The launch of the second version of the iPad should help Apple Inc's shares, but don't expect a repeat of the surge that came after the first version was released last year.
New products have fueled the bellwether's relentless upward momentum, making it one of the most valuable companies in the world, but next-generation products have traditionally resulted in milder gains.
Apple is hosting a media event on March 2 to unveil the new iPad tablet computer, which is expected to be thinner, faster and have a new front-facing camera that will enable video chatting through the company's FaceTime application. For details, see
A new version is more of an additive where an entirely new category is a game-changer, said Jerome Heppelmann, chief investment officer at Old Mutual Focused Fund in Berwyn, Pennsylvania, who owns shares. It isn't that there will be limited upside after the release, it will just be limited compared to a new category.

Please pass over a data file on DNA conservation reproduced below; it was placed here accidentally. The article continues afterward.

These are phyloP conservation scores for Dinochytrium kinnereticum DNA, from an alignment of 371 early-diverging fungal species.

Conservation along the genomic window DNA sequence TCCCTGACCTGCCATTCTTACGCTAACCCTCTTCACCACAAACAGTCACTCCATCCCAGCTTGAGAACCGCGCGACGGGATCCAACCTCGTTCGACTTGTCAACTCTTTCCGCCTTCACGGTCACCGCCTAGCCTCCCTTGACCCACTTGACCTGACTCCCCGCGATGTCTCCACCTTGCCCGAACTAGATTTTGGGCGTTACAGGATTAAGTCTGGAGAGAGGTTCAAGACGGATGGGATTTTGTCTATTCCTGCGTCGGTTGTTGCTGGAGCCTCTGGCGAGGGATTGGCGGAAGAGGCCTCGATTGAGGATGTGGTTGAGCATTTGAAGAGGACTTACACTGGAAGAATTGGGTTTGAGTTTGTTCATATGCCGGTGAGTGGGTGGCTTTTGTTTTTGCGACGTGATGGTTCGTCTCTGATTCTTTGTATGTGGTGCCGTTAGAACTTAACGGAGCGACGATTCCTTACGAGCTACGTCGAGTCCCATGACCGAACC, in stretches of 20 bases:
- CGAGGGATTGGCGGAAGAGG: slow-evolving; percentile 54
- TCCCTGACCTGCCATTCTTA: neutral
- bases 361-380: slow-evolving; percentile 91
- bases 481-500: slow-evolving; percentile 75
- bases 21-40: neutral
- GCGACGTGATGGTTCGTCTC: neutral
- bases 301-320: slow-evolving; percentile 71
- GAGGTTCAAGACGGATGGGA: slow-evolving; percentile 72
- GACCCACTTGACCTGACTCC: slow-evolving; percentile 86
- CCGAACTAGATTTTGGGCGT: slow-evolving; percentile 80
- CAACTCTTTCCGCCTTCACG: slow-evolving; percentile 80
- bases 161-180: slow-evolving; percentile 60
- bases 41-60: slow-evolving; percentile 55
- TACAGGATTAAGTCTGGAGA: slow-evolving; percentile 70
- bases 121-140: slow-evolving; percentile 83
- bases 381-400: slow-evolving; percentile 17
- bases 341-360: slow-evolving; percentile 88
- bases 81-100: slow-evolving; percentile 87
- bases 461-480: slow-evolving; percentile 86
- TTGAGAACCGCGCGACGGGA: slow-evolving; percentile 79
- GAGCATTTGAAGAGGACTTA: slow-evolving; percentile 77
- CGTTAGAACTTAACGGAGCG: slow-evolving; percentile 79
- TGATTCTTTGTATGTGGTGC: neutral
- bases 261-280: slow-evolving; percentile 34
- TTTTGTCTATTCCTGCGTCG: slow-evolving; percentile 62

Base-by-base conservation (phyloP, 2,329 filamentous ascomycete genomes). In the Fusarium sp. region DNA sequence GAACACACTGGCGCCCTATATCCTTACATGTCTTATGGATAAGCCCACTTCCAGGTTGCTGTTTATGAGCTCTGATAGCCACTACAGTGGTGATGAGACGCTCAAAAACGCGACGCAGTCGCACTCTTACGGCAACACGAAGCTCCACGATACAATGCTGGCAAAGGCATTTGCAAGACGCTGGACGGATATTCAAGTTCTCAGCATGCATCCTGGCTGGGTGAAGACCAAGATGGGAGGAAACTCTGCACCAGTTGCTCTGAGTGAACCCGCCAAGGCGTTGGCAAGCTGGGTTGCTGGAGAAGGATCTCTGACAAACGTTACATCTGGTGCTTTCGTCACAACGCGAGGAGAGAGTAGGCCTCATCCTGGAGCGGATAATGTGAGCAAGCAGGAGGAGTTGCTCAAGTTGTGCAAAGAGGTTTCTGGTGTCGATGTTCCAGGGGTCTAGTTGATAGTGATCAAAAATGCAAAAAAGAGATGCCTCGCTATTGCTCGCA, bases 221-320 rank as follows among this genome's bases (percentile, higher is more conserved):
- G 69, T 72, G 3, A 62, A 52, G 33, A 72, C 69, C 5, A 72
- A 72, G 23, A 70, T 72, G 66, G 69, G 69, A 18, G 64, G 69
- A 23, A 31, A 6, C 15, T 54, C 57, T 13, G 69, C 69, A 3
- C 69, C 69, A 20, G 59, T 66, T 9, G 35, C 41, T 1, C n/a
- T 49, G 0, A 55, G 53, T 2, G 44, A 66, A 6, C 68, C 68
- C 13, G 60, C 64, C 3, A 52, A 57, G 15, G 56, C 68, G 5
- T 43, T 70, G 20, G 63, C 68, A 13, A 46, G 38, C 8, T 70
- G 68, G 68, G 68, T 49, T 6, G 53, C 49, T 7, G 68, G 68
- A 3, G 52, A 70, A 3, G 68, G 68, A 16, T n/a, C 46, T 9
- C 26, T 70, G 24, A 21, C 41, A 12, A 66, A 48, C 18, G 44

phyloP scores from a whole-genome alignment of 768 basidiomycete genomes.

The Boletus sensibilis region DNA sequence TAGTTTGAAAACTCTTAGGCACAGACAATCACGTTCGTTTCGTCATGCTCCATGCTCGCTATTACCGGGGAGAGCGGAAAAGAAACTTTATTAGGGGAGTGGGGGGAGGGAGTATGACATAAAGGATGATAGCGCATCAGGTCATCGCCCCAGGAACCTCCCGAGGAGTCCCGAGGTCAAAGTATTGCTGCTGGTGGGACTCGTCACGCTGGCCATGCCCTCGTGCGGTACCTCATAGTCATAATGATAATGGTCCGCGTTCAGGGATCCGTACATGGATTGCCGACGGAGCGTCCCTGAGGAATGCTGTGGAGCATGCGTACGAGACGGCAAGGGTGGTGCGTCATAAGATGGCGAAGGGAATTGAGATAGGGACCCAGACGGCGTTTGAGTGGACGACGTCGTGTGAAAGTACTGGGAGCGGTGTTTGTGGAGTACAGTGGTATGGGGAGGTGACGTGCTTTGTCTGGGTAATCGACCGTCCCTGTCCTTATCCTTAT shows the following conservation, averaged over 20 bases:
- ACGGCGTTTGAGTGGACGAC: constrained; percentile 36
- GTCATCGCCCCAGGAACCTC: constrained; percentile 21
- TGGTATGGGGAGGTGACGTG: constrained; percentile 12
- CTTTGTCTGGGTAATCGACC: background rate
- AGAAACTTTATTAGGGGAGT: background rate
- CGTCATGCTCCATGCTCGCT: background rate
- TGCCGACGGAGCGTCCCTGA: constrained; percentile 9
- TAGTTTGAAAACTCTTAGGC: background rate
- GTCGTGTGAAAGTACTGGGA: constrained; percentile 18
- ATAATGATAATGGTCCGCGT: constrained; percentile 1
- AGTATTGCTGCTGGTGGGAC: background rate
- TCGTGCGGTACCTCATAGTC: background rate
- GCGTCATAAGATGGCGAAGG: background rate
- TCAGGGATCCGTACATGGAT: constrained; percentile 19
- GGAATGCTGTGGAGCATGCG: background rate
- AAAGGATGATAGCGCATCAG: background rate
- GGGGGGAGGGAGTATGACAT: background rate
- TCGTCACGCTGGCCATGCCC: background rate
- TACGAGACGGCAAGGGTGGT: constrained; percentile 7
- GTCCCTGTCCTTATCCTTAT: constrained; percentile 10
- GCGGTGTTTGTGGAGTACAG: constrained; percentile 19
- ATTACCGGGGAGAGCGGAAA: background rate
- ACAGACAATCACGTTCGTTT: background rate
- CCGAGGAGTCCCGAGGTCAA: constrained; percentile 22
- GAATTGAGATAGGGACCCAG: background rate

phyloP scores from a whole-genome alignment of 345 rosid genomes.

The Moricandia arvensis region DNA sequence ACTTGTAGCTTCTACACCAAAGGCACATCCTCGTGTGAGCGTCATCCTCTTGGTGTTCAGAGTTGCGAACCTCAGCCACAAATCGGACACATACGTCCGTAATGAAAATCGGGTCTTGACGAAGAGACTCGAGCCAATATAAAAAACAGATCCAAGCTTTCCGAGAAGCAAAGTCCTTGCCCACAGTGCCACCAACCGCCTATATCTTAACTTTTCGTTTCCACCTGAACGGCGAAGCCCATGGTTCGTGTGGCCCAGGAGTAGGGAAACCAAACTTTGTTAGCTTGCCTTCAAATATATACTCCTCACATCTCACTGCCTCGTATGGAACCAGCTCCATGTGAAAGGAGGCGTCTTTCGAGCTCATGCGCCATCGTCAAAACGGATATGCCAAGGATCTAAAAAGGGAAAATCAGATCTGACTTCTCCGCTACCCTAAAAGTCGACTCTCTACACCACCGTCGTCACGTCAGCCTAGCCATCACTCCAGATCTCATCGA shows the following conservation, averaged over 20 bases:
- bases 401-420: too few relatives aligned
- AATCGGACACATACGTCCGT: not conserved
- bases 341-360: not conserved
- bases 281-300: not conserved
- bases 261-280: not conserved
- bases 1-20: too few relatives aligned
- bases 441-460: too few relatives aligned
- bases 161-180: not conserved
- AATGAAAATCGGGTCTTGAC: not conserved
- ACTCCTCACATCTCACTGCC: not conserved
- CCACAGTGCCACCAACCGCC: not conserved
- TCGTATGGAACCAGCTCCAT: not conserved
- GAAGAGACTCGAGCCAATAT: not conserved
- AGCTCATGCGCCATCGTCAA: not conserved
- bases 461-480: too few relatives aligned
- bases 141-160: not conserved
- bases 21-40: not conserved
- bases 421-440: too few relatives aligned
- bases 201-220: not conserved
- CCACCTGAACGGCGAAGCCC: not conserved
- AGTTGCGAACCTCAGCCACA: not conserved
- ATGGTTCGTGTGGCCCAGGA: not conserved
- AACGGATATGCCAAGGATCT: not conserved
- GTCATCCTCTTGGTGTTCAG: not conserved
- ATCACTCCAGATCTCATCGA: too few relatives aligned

When Apple released the iPad in 2010 the stock surged 10.6 percent in the first month after it hit shelves, continuing a trend of double-digit percentage gains in the first month after a new line of products is introduced.
Subsequent product versions resulted in less robust gains in the first month after release. After next-generation versions of the iPhone were released, the stock posted either milder gains or dips.
The biggest product-related gain was after the iPhone was introduced in 2007. Shares gained 41.1 percent between that day and when it was officially launched because it was viewed as revolutionary.
The iPad sequel is not expected to make such a splash.
There tends to be a 'sell the news' reaction after this kind of event, said Michael Quigley, a technology analyst at Wedgewood Partners in St. Louis. But as we get estimates on demand, it usually ends up being much more optimistic than people were betting. We're expecting it to rally.
Shares of Apple were lately down $2.61, or 0.8 percent, to $350.60. The stock is up 8.7 percent in 2011 and has gained 314 percent in the last five years.